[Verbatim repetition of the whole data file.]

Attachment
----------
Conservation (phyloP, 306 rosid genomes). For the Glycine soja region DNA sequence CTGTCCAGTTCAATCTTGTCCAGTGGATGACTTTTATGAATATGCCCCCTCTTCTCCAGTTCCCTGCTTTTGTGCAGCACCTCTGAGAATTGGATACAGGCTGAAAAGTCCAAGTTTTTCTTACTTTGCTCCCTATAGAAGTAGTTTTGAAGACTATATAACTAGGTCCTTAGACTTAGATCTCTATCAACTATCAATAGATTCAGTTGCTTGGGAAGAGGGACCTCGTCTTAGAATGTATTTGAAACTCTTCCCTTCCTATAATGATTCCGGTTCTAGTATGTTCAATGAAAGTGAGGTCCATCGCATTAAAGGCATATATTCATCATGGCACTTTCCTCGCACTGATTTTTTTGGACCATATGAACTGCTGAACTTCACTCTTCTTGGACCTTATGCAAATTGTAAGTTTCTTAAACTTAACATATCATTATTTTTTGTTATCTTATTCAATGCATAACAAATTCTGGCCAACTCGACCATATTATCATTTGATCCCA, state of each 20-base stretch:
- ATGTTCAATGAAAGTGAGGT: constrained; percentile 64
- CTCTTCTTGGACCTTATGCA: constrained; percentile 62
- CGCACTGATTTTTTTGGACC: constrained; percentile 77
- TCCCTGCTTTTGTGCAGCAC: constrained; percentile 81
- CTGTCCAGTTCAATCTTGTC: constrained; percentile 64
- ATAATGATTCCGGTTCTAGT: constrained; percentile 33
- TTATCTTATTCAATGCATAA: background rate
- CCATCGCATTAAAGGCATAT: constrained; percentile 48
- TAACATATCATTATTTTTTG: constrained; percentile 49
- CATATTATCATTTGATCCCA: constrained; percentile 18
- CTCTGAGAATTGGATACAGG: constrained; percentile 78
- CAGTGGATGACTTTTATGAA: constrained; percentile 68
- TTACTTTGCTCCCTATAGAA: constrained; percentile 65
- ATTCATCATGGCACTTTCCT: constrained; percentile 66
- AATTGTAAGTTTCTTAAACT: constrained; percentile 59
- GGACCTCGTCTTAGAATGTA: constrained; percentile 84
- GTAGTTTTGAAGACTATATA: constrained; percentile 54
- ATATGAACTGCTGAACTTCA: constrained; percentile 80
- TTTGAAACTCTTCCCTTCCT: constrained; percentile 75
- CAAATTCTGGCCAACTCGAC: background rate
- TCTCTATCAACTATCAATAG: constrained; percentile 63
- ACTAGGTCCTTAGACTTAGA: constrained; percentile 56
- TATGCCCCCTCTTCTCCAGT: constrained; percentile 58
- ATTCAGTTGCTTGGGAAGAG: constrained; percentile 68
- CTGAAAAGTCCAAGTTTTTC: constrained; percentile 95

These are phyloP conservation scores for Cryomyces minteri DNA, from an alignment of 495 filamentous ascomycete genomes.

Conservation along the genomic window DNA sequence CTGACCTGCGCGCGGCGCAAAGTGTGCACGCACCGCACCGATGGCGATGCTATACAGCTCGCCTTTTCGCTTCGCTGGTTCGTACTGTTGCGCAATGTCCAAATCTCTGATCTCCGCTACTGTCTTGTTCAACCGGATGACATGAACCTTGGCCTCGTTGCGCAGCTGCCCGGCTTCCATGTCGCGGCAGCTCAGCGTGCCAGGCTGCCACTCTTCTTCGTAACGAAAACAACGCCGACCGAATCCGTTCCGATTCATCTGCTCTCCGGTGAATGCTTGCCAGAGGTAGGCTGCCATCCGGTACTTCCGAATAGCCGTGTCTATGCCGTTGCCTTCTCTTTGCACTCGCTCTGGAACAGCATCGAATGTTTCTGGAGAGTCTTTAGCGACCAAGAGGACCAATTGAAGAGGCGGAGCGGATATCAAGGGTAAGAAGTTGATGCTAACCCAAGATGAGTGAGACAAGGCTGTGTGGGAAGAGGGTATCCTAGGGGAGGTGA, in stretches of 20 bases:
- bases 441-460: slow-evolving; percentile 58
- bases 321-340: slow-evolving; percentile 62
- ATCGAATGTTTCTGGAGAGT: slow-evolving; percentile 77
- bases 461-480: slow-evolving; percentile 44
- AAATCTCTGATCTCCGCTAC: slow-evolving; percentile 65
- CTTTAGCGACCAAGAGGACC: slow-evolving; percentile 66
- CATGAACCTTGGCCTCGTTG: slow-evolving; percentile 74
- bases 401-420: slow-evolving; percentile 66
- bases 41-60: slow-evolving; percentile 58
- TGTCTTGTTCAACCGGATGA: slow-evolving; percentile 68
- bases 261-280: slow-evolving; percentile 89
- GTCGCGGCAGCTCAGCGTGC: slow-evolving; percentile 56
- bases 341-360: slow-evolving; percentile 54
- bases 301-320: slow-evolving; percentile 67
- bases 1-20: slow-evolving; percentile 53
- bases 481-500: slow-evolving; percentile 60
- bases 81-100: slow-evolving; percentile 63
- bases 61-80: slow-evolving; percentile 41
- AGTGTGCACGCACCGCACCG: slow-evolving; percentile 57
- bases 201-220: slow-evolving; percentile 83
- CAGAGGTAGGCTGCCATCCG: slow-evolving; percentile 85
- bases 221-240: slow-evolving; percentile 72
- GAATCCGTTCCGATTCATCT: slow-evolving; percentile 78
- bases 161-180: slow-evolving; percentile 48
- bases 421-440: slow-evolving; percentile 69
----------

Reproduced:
Conservation (phyloP, 306 rosid genomes). For the Glycine soja region DNA sequence CTGTCCAGTTCAATCTTGTCCAGTGGATGACTTTTATGAATATGCCCCCTCTTCTCCAGTTCCCTGCTTTTGTGCAGCACCTCTGAGAATTGGATACAGGCTGAAAAGTCCAAGTTTTTCTTACTTTGCTCCCTATAGAAGTAGTTTTGAAGACTATATAACTAGGTCCTTAGACTTAGATCTCTATCAACTATCAATAGATTCAGTTGCTTGGGAAGAGGGACCTCGTCTTAGAATGTATTTGAAACTCTTCCCTTCCTATAATGATTCCGGTTCTAGTATGTTCAATGAAAGTGAGGTCCATCGCATTAAAGGCATATATTCATCATGGCACTTTCCTCGCACTGATTTTTTTGGACCATATGAACTGCTGAACTTCACTCTTCTTGGACCTTATGCAAATTGTAAGTTTCTTAAACTTAACATATCATTATTTTTTGTTATCTTATTCAATGCATAACAAATTCTGGCCAACTCGACCATATTATCATTTGATCCCA, state of each 20-base stretch:
- ATGTTCAATGAAAGTGAGGT: constrained; percentile 64
- CTCTTCTTGGACCTTATGCA: constrained; percentile 62
- CGCACTGATTTTTTTGGACC: constrained; percentile 77
- TCCCTGCTTTTGTGCAGCAC: constrained; percentile 81
- CTGTCCAGTTCAATCTTGTC: constrained; percentile 64
- ATAATGATTCCGGTTCTAGT: constrained; percentile 33
- TTATCTTATTCAATGCATAA: background rate
- CCATCGCATTAAAGGCATAT: constrained; percentile 48
- TAACATATCATTATTTTTTG: constrained; percentile 49
- CATATTATCATTTGATCCCA: constrained; percentile 18
- CTCTGAGAATTGGATACAGG: constrained; percentile 78
- CAGTGGATGACTTTTATGAA: constrained; percentile 68
- TTACTTTGCTCCCTATAGAA: constrained; percentile 65
- ATTCATCATGGCACTTTCCT: constrained; percentile 66
- AATTGTAAGTTTCTTAAACT: constrained; percentile 59
- GGACCTCGTCTTAGAATGTA: constrained; percentile 84
- GTAGTTTTGAAGACTATATA: constrained; percentile 54
- ATATGAACTGCTGAACTTCA: constrained; percentile 80
- TTTGAAACTCTTCCCTTCCT: constrained; percentile 75
- CAAATTCTGGCCAACTCGAC: background rate
- TCTCTATCAACTATCAATAG: constrained; percentile 63
- ACTAGGTCCTTAGACTTAGA: constrained; percentile 56
- TATGCCCCCTCTTCTCCAGT: constrained; percentile 58
- ATTCAGTTGCTTGGGAAGAG: constrained; percentile 68
- CTGAAAAGTCCAAGTTTTTC: constrained; percentile 95

These are phyloP conservation scores for Cryomyces minteri DNA, from an alignment of 495 filamentous ascomycete genomes.

Conservation along the genomic window DNA sequence CTGACCTGCGCGCGGCGCAAAGTGTGCACGCACCGCACCGATGGCGATGCTATACAGCTCGCCTTTTCGCTTCGCTGGTTCGTACTGTTGCGCAATGTCCAAATCTCTGATCTCCGCTACTGTCTTGTTCAACCGGATGACATGAACCTTGGCCTCGTTGCGCAGCTGCCCGGCTTCCATGTCGCGGCAGCTCAGCGTGCCAGGCTGCCACTCTTCTTCGTAACGAAAACAACGCCGACCGAATCCGTTCCGATTCATCTGCTCTCCGGTGAATGCTTGCCAGAGGTAGGCTGCCATCCGGTACTTCCGAATAGCCGTGTCTATGCCGTTGCCTTCTCTTTGCACTCGCTCTGGAACAGCATCGAATGTTTCTGGAGAGTCTTTAGCGACCAAGAGGACCAATTGAAGAGGCGGAGCGGATATCAAGGGTAAGAAGTTGATGCTAACCCAAGATGAGTGAGACAAGGCTGTGTGGGAAGAGGGTATCCTAGGGGAGGTGA, in stretches of 20 bases:
- bases 441-460: slow-evolving; percentile 58
- bases 321-340: slow-evolving; percentile 62
- ATCGAATGTTTCTGGAGAGT: slow-evolving; percentile 77
- bases 461-480: slow-evolving; percentile 44
- AAATCTCTGATCTCCGCTAC: slow-evolving; percentile 65
- CTTTAGCGACCAAGAGGACC: slow-evolving; percentile 66
- CATGAACCTTGGCCTCGTTG: slow-evolving; percentile 74
- bases 401-420: slow-evolving; percentile 66
- bases 41-60: slow-evolving; percentile 58
- TGTCTTGTTCAACCGGATGA: slow-evolving; percentile 68
- bases 261-280: slow-evolving; percentile 89
- GTCGCGGCAGCTCAGCGTGC: slow-evolving; percentile 56
- bases 341-360: slow-evolving; percentile 54
- bases 301-320: slow-evolving; percentile 67
- bases 1-20: slow-evolving; percentile 53
- bases 481-500: slow-evolving; percentile 60
- bases 81-100: slow-evolving; percentile 63
- bases 61-80: slow-evolving; percentile 41
- AGTGTGCACGCACCGCACCG: slow-evolving; percentile 57
- bases 201-220: slow-evolving; percentile 83
- CAGAGGTAGGCTGCCATCCG: slow-evolving; percentile 85
- bases 221-240: slow-evolving; percentile 72
- GAATCCGTTCCGATTCATCT: slow-evolving; percentile 78
- bases 161-180: slow-evolving; percentile 48
- bases 421-440: slow-evolving; percentile 69